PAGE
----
On February 23, a jury in a US district court in Manhattan found the Palestinian National Authority (PA) and the Palestine Liberation Organization (PLO) liable for $218.5 million in connection with seven attacks that took place in Israel between 2002 and 2004.
The plaintiffs were a group of ten families whose members were injured, killed or traumatized by the attacks, which included two shootings and five bombings. Under a Clinton-era anti-terrorism statute, which allows the victims of terrorist attacks to sue in American courts, the damages will likely be tripled to $655.5 million.
The plaintiffs claimed that the PA and PLO had orchestrated the attacks and had given financial inducements and incentives to plan them. The Palestinian defendants denied responsibility for the attacks, which they had condemned, attributing the payments to individuals acting independently.
The verdict was the culmination of a six-week trial and ten years of litigation, during which the PA and PLO had repeatedly petitioned for the case to be dismissed.
The political establishment in Israel praised the verdict. Prime Minister Benjamin Netanyahu declared in a statement that he expected the international community “to continue to punish those who support terrorism just as the US federal court has done and to back the countries that are fighting terrorism.” Foreign Minister Avigdor Lieberman called it “a moral victory.”
The Palestinian organizations expressed disappointment and announced plans to appeal the decision. Under American law, foreign states normally cannot be held liable, under the doctrine of “sovereign immunity,” but the United States does not recognize Palestine as a state. The debt-ridden PA has also claimed that there is no money to pay the judgment, prompting speculation in the press about the possible freezing and seizure of its assets.
“There is no money,” said PLO Executive Committee member Hanan Ashrawi at a news conference in the West Bank. “Maybe they can get some furniture from our offices in Washington.”
The PLO, which grew out of a radical nationalist liberation movement, administers parts of the Palestinian territories in the form of the Palestinian Authority pursuant to the US-sponsored 1993 Oslo Accords. The PA has a long history of collaboration and capitulation to Israel and the United States, functioning today essentially as a junior partner in the Israeli occupation. Its funding consists largely of foreign aid.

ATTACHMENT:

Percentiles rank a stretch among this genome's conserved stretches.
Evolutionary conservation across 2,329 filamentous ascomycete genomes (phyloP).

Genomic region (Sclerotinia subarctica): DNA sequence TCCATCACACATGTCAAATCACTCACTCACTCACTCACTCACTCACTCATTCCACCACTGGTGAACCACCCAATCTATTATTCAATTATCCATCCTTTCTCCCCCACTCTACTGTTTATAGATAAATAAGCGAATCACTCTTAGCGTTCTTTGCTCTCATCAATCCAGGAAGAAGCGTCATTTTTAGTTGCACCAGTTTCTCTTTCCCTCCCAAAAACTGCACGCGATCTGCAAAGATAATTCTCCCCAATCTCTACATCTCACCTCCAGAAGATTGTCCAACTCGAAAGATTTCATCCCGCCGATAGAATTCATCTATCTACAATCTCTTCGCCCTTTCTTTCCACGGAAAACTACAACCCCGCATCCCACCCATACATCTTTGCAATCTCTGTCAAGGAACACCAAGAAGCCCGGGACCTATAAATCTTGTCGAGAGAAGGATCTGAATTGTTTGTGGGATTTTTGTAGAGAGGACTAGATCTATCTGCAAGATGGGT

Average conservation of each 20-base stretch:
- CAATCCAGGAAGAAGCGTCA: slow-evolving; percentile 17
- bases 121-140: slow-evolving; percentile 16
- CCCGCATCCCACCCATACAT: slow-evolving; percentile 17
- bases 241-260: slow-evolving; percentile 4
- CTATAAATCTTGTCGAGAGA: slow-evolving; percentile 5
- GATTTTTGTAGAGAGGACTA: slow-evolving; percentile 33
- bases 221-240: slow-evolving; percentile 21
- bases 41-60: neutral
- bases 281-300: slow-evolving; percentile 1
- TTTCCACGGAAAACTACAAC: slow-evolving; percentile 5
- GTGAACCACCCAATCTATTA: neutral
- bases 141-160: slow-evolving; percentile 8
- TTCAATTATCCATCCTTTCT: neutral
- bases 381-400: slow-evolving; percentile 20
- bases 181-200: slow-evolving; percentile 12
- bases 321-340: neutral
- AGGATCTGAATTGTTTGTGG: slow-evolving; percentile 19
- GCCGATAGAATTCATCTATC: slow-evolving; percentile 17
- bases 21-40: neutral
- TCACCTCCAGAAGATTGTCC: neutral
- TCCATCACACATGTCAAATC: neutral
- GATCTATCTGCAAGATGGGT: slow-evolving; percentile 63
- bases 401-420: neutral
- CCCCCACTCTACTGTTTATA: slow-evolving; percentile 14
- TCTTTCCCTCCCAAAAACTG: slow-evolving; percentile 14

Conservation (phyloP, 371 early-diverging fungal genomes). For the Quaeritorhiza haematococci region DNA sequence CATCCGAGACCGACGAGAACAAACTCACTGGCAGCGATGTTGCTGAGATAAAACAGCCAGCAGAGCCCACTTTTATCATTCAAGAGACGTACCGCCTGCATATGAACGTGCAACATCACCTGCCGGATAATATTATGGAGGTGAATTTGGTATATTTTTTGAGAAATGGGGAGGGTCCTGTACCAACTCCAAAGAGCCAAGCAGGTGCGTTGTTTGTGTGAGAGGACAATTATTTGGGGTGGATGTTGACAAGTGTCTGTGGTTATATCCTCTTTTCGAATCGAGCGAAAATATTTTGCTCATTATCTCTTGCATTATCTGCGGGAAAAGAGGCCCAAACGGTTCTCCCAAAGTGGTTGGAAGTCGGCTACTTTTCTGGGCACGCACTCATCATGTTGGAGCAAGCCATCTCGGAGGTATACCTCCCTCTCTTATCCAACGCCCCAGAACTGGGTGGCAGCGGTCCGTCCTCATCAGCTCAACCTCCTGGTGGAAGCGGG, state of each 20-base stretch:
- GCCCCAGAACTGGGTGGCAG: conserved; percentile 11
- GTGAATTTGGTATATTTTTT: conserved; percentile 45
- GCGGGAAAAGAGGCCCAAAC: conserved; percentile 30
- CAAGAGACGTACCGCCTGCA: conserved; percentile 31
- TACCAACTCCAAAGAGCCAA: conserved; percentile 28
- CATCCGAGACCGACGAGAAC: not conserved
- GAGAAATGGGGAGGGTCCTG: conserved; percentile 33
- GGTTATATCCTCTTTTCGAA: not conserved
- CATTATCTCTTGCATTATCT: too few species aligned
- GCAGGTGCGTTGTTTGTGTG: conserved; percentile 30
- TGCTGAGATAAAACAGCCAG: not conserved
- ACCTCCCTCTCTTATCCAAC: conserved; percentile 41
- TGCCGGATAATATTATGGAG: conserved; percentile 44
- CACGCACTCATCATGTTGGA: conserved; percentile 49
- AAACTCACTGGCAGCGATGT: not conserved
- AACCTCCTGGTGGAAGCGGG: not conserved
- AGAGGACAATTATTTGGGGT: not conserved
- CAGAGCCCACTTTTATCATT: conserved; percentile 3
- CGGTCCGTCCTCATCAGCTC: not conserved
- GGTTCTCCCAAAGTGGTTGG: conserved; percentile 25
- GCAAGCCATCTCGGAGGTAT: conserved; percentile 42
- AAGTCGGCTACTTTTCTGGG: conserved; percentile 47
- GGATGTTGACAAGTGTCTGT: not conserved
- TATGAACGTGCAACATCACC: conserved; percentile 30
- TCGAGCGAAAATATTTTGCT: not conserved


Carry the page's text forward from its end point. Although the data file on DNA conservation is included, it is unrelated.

Nevertheless, the verdict against the PA and PLO prompts a question: what if the same standard was applied universally? If the PA and PLO can be held liable in US courts for $655.5 million, surely the bill owed by the United States and Israel should run into the trillions.
For the purposes of illustration, one can calculate that the $655.5 million verdict, divided among the families of 33 individuals who died in the attacks, amounts to an award of approximately $20 million per fatality.
The Granai massacre, a 2009 US air strike in Afghanistan, caused the deaths of nearly 150 people, including, according to the Afghan government, 93 children. Multiplying the number 150 by $20 million, it follows that the United States owes at least $3 billion to the families of the victims of that one strike alone. When, one might ask, will a US federal court be hearing that case?
A July 12, 2007 helicopter attack in Baghdad—the subject of WikiLeaks’ “Collateral Murder” gunsight video—resulted in the deaths of between 12 and 18 innocent people, including two journalists working for Reuters. When will the US government be paying the $240 or $360 million it owes to the families of that attack?
Countless other examples of war crimes, indiscriminate bombings, and drone murders by the United States could be provided. How much compensation is owed to the families of the massacred civilian population of Fallujah in Iraq, which was targeted with chemical weapons such as white phosphorous in 2004?
What should be the total compensation for families in Iraq, where as many as 1 million people died as a result of the US invasion and occupation, which was launched on the basis of lies and in violation of international law? One million deaths multiplied by $20 million comes to $20 trillion—the number two plus thirteen zeros ($20,000,000,000,000).
How many more trillions are owed to families in Somalia, Pakistan, Yemen, Syria, Libya and all the other regions that have suffered the “collateral damage” of imperialist mayhem? How much money is owed in Egypt, where the US is backing a military dictatorship to suppress the population? Or in Ukraine, where the US supported a putsch led by fascists? What about all the families in Vietnam, Korea, Central America, the Philippines and the former Yugoslavia?